From Thatta, the road cuts across more barren desert and sparse farmland, crossing the small, murky and nearly stagnant Indus River at Kotri, and entering the city of Hyderabad. The second city of Sindh and unofficial capital of ‘The Interior’ and, completely unknown to me at the time, it would be the place I called home for more than half a year in 2009.
My host is a Mr Bossin, with whom I plan to stay for one night before continuing north along the Indus River, towards the city of Lahore, where I can cross the 1947 border and enter the modern state of India. All I know about Mr Bossin is that he is French, and lives in Hyderabad with two other people. I arrive expecting to find three French anthropologists, but instead I’m welcomed by a family; Aly, his Pakistani wife Shahana, and their five-year-old son Noé. We sit in the garden of their modest, though comfortable house in one of the city’s more tranquil areas, and I’m introduced to friends and neighbours who come round most evenings to enjoy the cool night air. Aly arrived in Hyderabad in 1973 as a lone traveller escaping his native France, built up a network of friends in the city, and soon fell in love with the place. As I sat explaining my journey so far, described my affection for the gentle, laid-back atmosphere of Sindh and an interest in seeing a few things in the surrounding area, I felt that Aly could see himself in me; a lone twenty-something discovering the wonders of Sindh for the first time. Aly went on to convert to Islam, and marry Shahana, the daughter of an acquaintance he had made soon after he had arrived in the city. Shahana, who comes from a clan of Saraiki-speakers, descended from Balochi nomads, struck me as a slightly unusual character. In a country where women are often absent in public life, or play at best a very discreet role, Shahana would lead conversations and debate heatedly with men without any sign of intimidation. As time passed, I would see that Shahana was an extraordinarily strong woman, who cared little for petty social conventions (marrying a European was a clear sign of this), yet at the same time was deeply spiritual and human. Then of course, there was also Noé, who having been brought up by two such strong characters, was anything but an average five-year-old. I soon felt extremely comfortable and at-home with Aly and his family, and what I had planned to be a stay of one night, became a stay of one month.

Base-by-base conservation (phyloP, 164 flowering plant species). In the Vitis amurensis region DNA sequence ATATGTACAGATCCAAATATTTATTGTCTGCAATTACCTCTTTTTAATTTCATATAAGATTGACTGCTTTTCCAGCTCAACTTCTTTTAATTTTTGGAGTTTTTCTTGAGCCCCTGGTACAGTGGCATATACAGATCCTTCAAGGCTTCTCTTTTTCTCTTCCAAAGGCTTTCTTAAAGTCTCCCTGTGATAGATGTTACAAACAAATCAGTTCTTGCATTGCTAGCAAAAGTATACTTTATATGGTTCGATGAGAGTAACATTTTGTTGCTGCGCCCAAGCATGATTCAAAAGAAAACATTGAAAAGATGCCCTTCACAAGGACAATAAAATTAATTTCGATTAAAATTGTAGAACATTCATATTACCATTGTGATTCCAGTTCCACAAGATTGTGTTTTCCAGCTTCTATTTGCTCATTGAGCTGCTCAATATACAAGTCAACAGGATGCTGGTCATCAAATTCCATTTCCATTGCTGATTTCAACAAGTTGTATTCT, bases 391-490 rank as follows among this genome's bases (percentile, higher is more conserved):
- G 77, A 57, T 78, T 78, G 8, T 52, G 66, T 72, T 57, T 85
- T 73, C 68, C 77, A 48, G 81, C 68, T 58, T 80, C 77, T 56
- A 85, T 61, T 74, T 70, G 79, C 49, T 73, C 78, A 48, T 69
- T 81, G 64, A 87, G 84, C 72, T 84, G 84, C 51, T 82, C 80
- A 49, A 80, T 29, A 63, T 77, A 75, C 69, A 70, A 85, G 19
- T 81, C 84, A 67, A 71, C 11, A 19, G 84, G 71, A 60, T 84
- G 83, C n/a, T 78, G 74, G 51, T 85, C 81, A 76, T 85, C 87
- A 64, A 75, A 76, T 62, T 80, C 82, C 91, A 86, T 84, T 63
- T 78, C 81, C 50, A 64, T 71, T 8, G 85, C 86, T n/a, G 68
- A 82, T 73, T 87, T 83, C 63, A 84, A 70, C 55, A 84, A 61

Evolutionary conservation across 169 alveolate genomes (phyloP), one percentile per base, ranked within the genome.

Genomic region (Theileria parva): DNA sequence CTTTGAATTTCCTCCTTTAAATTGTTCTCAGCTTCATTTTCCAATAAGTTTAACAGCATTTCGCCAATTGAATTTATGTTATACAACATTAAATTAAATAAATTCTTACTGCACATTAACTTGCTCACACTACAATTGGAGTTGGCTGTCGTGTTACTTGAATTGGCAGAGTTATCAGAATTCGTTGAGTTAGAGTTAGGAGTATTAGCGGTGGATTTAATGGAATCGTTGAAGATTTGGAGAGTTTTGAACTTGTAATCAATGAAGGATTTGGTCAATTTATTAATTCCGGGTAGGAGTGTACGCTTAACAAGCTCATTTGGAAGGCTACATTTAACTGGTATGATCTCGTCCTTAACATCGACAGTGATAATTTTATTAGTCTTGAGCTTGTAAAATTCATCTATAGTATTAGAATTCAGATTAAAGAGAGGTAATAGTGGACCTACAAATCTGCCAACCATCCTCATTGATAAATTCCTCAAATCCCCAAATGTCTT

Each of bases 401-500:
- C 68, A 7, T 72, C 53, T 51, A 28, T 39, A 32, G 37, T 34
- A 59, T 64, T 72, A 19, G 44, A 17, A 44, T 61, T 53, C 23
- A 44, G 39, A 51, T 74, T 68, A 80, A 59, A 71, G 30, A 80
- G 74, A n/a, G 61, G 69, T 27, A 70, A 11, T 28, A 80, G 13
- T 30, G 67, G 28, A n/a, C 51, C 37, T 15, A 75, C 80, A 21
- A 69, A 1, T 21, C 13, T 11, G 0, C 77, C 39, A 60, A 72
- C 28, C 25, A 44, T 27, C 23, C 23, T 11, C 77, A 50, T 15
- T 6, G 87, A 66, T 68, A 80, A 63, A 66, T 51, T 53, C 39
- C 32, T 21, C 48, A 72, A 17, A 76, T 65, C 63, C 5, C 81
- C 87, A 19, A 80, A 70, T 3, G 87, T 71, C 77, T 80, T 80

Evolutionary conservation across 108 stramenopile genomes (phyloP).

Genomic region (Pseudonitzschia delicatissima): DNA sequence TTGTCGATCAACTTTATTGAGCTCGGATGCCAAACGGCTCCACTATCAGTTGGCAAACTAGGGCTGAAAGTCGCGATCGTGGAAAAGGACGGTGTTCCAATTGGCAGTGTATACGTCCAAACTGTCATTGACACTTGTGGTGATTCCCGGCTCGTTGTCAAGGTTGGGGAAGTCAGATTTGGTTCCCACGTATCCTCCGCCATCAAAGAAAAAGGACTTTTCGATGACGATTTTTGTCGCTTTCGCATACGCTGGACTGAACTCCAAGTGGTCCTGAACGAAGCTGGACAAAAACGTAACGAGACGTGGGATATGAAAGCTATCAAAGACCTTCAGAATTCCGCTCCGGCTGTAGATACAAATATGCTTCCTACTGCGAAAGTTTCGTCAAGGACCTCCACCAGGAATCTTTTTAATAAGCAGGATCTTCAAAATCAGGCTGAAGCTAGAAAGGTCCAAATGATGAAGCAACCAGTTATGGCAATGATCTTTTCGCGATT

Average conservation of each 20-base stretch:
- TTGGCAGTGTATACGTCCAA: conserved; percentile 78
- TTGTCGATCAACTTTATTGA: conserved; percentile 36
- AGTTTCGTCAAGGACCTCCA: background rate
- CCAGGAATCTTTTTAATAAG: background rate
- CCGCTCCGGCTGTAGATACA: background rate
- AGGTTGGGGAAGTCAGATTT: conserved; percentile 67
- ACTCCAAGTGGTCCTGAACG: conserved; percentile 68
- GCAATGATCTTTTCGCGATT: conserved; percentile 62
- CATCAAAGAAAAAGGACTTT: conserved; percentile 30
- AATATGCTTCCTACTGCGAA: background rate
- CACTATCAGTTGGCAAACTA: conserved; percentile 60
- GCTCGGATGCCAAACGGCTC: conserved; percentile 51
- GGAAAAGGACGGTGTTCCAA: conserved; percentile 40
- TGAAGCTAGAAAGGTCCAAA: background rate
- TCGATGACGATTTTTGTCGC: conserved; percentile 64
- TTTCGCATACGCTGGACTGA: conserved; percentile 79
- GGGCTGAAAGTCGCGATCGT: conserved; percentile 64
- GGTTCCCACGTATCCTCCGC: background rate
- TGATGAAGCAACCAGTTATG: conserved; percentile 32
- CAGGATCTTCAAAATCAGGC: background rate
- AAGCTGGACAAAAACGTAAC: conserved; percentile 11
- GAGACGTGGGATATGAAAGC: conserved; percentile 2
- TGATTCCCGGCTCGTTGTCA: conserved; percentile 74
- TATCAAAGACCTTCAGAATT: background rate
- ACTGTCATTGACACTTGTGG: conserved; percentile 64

Hyderabad has in places a slightly jaded, post-colonial air, but suffers from sprawling, chaotic, shoddy and unplanned building ‘development’ which mars many of Sindh’s once beautiful cities. One is impressed by the central district of Heerabad, which was obviously once planned to be an orderly and elegant place. Huge, finely decorated villas line the narrow streets, originally built by wealthy Hindu merchants in the 1920s and ‘30s. Many – though not all – of this Hindu merchant class left for India during the upheavals of partition in 1947, to be replaced by Mohajirs, whom the local Sindhis roundly and perhaps unfairly blame for ruining the neighbourhood with their unplanned modern construction. Certainly, much of the elegance and grace has vanished as the narrow streets are brought to a standstill by deafening, smoke belching squads of autorickshaws and Chinese motorcycle taxis, who weave around encroaching market stalls, fetid open sewers and chaotic illegal electricity lines which sway and spark on their way from one overloaded transformer to its illegal hook-up. But within this bedlam lies a certain charm, and on a quiet Friday afternoon, or during a strike or curfew when the streets are empty, one still gets strong echoes of Hyderabad’s glory days.